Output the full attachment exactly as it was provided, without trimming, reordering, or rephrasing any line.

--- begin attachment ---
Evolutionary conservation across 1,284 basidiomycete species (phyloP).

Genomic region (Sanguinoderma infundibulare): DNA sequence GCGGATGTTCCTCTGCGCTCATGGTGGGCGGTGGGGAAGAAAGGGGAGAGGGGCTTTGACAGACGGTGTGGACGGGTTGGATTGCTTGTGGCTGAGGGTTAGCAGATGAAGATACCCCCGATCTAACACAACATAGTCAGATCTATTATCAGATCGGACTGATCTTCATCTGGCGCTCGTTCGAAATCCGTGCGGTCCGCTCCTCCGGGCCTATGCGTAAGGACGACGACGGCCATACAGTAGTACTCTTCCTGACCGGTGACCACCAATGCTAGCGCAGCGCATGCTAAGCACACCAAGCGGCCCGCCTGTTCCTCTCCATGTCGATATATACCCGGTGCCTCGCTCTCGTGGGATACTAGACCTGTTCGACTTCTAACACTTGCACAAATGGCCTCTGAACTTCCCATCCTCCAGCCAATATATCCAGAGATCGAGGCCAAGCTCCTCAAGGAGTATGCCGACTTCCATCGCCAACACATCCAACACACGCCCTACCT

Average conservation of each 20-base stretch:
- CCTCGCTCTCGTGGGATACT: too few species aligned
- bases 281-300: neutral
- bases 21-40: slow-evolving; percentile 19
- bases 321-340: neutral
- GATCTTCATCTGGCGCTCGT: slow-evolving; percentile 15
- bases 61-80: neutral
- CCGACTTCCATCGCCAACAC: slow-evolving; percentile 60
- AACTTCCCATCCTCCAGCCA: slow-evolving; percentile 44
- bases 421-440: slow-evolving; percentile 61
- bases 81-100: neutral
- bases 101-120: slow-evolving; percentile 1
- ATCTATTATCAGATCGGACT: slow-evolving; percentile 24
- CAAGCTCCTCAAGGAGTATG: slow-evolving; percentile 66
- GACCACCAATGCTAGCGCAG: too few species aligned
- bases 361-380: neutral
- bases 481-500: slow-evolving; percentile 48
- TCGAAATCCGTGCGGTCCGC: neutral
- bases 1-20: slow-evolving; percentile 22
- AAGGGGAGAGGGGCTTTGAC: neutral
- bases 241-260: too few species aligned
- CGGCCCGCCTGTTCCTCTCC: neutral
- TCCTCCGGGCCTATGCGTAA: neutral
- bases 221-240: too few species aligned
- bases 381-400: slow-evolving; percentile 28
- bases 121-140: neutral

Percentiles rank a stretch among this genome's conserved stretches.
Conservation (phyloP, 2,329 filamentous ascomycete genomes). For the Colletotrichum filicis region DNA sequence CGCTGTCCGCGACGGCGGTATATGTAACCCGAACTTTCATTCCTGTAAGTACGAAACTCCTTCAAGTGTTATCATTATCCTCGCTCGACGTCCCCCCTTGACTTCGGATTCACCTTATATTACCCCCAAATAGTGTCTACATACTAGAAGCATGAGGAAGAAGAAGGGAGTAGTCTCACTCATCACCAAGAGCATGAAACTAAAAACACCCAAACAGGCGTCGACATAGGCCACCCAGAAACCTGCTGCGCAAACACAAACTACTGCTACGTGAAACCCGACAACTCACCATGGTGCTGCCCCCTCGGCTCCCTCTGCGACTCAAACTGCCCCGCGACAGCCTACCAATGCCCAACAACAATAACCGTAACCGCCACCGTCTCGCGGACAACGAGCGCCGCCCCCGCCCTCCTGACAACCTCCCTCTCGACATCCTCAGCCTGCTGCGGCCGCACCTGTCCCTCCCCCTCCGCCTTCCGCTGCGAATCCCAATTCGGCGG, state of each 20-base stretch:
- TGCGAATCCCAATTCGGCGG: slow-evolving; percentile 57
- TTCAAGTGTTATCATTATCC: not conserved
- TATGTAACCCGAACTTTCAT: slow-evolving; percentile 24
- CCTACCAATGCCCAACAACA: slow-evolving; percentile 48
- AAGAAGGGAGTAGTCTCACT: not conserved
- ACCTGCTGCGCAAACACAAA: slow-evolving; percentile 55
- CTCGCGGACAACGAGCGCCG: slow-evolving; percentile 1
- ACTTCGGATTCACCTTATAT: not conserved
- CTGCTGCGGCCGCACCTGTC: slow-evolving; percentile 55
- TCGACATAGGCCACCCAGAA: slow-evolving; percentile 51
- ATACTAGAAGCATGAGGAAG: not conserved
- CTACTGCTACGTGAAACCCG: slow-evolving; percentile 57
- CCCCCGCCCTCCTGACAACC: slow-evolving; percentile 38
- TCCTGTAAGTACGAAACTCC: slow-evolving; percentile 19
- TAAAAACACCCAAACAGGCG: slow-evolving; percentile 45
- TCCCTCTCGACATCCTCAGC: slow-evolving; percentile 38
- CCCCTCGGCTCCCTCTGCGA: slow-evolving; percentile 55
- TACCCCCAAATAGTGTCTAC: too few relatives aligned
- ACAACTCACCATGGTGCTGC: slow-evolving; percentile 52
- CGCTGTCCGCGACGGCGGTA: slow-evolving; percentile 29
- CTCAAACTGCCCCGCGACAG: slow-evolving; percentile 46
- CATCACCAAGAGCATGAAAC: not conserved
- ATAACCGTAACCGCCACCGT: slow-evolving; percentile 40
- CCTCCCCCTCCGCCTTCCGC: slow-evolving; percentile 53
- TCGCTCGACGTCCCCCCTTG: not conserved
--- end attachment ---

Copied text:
Evolutionary conservation across 1,284 basidiomycete species (phyloP).

Genomic region (Sanguinoderma infundibulare): DNA sequence GCGGATGTTCCTCTGCGCTCATGGTGGGCGGTGGGGAAGAAAGGGGAGAGGGGCTTTGACAGACGGTGTGGACGGGTTGGATTGCTTGTGGCTGAGGGTTAGCAGATGAAGATACCCCCGATCTAACACAACATAGTCAGATCTATTATCAGATCGGACTGATCTTCATCTGGCGCTCGTTCGAAATCCGTGCGGTCCGCTCCTCCGGGCCTATGCGTAAGGACGACGACGGCCATACAGTAGTACTCTTCCTGACCGGTGACCACCAATGCTAGCGCAGCGCATGCTAAGCACACCAAGCGGCCCGCCTGTTCCTCTCCATGTCGATATATACCCGGTGCCTCGCTCTCGTGGGATACTAGACCTGTTCGACTTCTAACACTTGCACAAATGGCCTCTGAACTTCCCATCCTCCAGCCAATATATCCAGAGATCGAGGCCAAGCTCCTCAAGGAGTATGCCGACTTCCATCGCCAACACATCCAACACACGCCCTACCT

Average conservation of each 20-base stretch:
- CCTCGCTCTCGTGGGATACT: too few species aligned
- bases 281-300: neutral
- bases 21-40: slow-evolving; percentile 19
- bases 321-340: neutral
- GATCTTCATCTGGCGCTCGT: slow-evolving; percentile 15
- bases 61-80: neutral
- CCGACTTCCATCGCCAACAC: slow-evolving; percentile 60
- AACTTCCCATCCTCCAGCCA: slow-evolving; percentile 44
- bases 421-440: slow-evolving; percentile 61
- bases 81-100: neutral
- bases 101-120: slow-evolving; percentile 1
- ATCTATTATCAGATCGGACT: slow-evolving; percentile 24
- CAAGCTCCTCAAGGAGTATG: slow-evolving; percentile 66
- GACCACCAATGCTAGCGCAG: too few species aligned
- bases 361-380: neutral
- bases 481-500: slow-evolving; percentile 48
- TCGAAATCCGTGCGGTCCGC: neutral
- bases 1-20: slow-evolving; percentile 22
- AAGGGGAGAGGGGCTTTGAC: neutral
- bases 241-260: too few species aligned
- CGGCCCGCCTGTTCCTCTCC: neutral
- TCCTCCGGGCCTATGCGTAA: neutral
- bases 221-240: too few species aligned
- bases 381-400: slow-evolving; percentile 28
- bases 121-140: neutral

Percentiles rank a stretch among this genome's conserved stretches.
Conservation (phyloP, 2,329 filamentous ascomycete genomes). For the Colletotrichum filicis region DNA sequence CGCTGTCCGCGACGGCGGTATATGTAACCCGAACTTTCATTCCTGTAAGTACGAAACTCCTTCAAGTGTTATCATTATCCTCGCTCGACGTCCCCCCTTGACTTCGGATTCACCTTATATTACCCCCAAATAGTGTCTACATACTAGAAGCATGAGGAAGAAGAAGGGAGTAGTCTCACTCATCACCAAGAGCATGAAACTAAAAACACCCAAACAGGCGTCGACATAGGCCACCCAGAAACCTGCTGCGCAAACACAAACTACTGCTACGTGAAACCCGACAACTCACCATGGTGCTGCCCCCTCGGCTCCCTCTGCGACTCAAACTGCCCCGCGACAGCCTACCAATGCCCAACAACAATAACCGTAACCGCCACCGTCTCGCGGACAACGAGCGCCGCCCCCGCCCTCCTGACAACCTCCCTCTCGACATCCTCAGCCTGCTGCGGCCGCACCTGTCCCTCCCCCTCCGCCTTCCGCTGCGAATCCCAATTCGGCGG, state of each 20-base stretch:
- TGCGAATCCCAATTCGGCGG: slow-evolving; percentile 57
- TTCAAGTGTTATCATTATCC: not conserved
- TATGTAACCCGAACTTTCAT: slow-evolving; percentile 24
- CCTACCAATGCCCAACAACA: slow-evolving; percentile 48
- AAGAAGGGAGTAGTCTCACT: not conserved
- ACCTGCTGCGCAAACACAAA: slow-evolving; percentile 55
- CTCGCGGACAACGAGCGCCG: slow-evolving; percentile 1
- ACTTCGGATTCACCTTATAT: not conserved
- CTGCTGCGGCCGCACCTGTC: slow-evolving; percentile 55
- TCGACATAGGCCACCCAGAA: slow-evolving; percentile 51
- ATACTAGAAGCATGAGGAAG: not conserved
- CTACTGCTACGTGAAACCCG: slow-evolving; percentile 57
- CCCCCGCCCTCCTGACAACC: slow-evolving; percentile 38
- TCCTGTAAGTACGAAACTCC: slow-evolving; percentile 19
- TAAAAACACCCAAACAGGCG: slow-evolving; percentile 45
- TCCCTCTCGACATCCTCAGC: slow-evolving; percentile 38
- CCCCTCGGCTCCCTCTGCGA: slow-evolving; percentile 55
- TACCCCCAAATAGTGTCTAC: too few relatives aligned
- ACAACTCACCATGGTGCTGC: slow-evolving; percentile 52
- CGCTGTCCGCGACGGCGGTA: slow-evolving; percentile 29
- CTCAAACTGCCCCGCGACAG: slow-evolving; percentile 46
- CATCACCAAGAGCATGAAAC: not conserved
- ATAACCGTAACCGCCACCGT: slow-evolving; percentile 40
- CCTCCCCCTCCGCCTTCCGC: slow-evolving; percentile 53
- TCGCTCGACGTCCCCCCTTG: not conserved